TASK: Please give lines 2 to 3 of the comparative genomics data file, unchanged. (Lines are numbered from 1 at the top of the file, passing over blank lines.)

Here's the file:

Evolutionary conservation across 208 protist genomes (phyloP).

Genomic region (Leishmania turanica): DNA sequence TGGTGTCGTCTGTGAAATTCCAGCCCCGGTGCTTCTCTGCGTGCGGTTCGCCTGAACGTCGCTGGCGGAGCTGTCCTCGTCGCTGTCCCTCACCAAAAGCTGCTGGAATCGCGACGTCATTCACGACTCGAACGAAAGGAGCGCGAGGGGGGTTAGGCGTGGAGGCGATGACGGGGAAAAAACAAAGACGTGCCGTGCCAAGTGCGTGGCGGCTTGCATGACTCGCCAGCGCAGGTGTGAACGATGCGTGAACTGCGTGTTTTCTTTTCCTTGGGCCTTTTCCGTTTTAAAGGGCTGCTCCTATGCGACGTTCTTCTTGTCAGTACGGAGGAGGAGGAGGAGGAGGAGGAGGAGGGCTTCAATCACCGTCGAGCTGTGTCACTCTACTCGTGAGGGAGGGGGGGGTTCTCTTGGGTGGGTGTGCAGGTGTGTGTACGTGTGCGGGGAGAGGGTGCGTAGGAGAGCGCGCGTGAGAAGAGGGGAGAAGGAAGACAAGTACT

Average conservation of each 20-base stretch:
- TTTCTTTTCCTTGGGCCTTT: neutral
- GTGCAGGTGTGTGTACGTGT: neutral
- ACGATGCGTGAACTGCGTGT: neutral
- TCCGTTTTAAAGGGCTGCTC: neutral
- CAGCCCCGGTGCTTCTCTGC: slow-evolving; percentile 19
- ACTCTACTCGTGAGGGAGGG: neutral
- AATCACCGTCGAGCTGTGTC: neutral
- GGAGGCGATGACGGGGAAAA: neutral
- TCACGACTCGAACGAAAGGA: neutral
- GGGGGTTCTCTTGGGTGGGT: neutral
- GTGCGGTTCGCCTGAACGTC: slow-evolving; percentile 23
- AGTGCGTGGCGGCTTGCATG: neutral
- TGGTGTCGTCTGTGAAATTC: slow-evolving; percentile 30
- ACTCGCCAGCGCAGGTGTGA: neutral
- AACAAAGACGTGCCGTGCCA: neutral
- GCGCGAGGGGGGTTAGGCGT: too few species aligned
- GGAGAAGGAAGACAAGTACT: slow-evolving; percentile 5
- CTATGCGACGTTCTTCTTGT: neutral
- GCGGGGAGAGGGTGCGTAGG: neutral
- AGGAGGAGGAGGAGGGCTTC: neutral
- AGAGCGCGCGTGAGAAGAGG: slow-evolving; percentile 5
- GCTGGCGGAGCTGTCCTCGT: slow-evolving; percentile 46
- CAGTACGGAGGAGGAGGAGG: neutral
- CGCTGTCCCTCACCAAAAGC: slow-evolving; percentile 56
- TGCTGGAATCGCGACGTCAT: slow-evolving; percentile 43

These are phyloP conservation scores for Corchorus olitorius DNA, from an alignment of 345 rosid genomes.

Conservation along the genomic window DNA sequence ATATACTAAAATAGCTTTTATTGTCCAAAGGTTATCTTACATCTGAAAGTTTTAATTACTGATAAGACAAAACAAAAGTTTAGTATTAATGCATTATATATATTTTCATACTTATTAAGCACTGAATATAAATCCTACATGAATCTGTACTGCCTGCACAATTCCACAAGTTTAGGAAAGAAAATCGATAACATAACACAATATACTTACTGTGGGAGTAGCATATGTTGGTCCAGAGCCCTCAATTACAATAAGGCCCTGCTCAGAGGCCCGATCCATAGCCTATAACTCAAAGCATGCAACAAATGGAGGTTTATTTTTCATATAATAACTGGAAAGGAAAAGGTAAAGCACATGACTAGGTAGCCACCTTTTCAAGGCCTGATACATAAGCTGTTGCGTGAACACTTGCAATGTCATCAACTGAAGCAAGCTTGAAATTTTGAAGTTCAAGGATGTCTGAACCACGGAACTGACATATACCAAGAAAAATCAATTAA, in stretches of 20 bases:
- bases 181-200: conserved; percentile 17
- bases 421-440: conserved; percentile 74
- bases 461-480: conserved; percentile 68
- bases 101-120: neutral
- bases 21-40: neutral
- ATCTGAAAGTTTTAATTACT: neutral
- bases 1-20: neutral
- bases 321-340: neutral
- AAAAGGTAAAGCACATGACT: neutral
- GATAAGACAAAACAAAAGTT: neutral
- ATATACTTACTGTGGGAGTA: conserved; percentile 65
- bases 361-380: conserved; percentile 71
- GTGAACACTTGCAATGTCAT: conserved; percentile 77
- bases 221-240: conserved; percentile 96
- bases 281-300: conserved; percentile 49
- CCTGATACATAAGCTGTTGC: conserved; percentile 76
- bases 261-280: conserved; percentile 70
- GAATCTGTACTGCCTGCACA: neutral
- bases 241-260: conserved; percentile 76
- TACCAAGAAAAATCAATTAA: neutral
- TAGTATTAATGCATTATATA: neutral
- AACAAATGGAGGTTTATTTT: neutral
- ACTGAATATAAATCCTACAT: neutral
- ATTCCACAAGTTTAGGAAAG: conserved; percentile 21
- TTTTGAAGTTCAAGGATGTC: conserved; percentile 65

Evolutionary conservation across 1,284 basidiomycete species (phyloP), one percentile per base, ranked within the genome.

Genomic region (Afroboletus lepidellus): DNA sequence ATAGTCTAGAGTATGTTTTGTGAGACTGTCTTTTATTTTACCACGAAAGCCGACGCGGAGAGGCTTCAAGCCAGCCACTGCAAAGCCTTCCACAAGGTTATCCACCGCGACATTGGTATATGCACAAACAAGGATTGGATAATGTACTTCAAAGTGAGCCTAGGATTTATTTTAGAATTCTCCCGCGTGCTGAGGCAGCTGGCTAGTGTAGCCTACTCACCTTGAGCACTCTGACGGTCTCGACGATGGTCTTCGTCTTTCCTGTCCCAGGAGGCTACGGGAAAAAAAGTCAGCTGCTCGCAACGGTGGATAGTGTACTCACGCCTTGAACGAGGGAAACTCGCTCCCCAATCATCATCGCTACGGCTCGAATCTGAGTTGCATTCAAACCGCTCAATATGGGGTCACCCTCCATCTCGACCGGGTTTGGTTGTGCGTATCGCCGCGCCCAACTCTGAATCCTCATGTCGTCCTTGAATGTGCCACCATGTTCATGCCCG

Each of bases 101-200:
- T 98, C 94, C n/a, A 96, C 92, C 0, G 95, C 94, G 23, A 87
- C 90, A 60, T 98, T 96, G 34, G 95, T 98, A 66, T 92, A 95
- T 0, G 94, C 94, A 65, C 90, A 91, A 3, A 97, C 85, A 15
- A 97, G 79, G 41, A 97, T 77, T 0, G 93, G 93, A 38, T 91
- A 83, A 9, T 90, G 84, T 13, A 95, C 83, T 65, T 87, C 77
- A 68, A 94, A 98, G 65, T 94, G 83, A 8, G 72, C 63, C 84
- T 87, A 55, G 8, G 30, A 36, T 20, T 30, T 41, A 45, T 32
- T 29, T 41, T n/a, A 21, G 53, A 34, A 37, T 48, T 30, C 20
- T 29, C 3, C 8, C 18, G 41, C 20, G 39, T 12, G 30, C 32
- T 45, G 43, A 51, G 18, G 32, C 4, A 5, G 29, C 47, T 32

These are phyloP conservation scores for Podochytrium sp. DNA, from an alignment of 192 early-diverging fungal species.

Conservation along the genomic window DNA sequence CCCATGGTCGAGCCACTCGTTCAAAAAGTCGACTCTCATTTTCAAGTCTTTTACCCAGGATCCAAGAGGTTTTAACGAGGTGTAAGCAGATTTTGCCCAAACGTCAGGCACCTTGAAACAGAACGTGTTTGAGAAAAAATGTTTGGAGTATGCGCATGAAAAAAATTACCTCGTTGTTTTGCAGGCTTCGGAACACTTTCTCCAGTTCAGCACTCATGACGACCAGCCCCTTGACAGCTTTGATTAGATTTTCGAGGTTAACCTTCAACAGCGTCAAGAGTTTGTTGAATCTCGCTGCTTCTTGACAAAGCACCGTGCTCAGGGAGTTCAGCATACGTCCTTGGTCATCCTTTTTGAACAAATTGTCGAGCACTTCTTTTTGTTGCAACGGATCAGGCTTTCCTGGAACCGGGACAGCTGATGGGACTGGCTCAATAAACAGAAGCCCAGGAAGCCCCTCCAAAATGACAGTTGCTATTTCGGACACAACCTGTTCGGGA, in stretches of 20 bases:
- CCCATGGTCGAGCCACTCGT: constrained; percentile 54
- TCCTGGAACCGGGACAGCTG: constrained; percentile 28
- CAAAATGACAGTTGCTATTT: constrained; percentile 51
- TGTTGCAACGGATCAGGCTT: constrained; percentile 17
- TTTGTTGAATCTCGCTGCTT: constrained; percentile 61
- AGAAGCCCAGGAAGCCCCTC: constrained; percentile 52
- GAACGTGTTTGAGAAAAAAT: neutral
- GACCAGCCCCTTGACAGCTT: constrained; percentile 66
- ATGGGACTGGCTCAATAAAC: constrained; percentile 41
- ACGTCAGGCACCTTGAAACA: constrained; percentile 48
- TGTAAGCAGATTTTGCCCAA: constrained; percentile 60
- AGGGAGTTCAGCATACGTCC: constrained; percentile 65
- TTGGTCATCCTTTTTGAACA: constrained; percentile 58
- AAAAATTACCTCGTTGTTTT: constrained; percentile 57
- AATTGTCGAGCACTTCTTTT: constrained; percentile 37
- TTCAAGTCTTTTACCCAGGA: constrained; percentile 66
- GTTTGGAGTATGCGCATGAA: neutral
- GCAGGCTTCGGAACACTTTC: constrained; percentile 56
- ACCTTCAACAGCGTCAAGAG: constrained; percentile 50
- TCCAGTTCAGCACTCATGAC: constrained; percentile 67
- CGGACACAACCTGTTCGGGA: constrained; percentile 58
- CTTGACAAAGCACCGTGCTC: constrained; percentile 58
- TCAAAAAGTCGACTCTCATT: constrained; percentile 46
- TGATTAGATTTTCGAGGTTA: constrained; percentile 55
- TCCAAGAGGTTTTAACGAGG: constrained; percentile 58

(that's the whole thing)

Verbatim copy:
Genomic region (Leishmania turanica): DNA sequence TGGTGTCGTCTGTGAAATTCCAGCCCCGGTGCTTCTCTGCGTGCGGTTCGCCTGAACGTCGCTGGCGGAGCTGTCCTCGTCGCTGTCCCTCACCAAAAGCTGCTGGAATCGCGACGTCATTCACGACTCGAACGAAAGGAGCGCGAGGGGGGTTAGGCGTGGAGGCGATGACGGGGAAAAAACAAAGACGTGCCGTGCCAAGTGCGTGGCGGCTTGCATGACTCGCCAGCGCAGGTGTGAACGATGCGTGAACTGCGTGTTTTCTTTTCCTTGGGCCTTTTCCGTTTTAAAGGGCTGCTCCTATGCGACGTTCTTCTTGTCAGTACGGAGGAGGAGGAGGAGGAGGAGGAGGAGGGCTTCAATCACCGTCGAGCTGTGTCACTCTACTCGTGAGGGAGGGGGGGGTTCTCTTGGGTGGGTGTGCAGGTGTGTGTACGTGTGCGGGGAGAGGGTGCGTAGGAGAGCGCGCGTGAGAAGAGGGGAGAAGGAAGACAAGTACT

Average conservation of each 20-base stretch: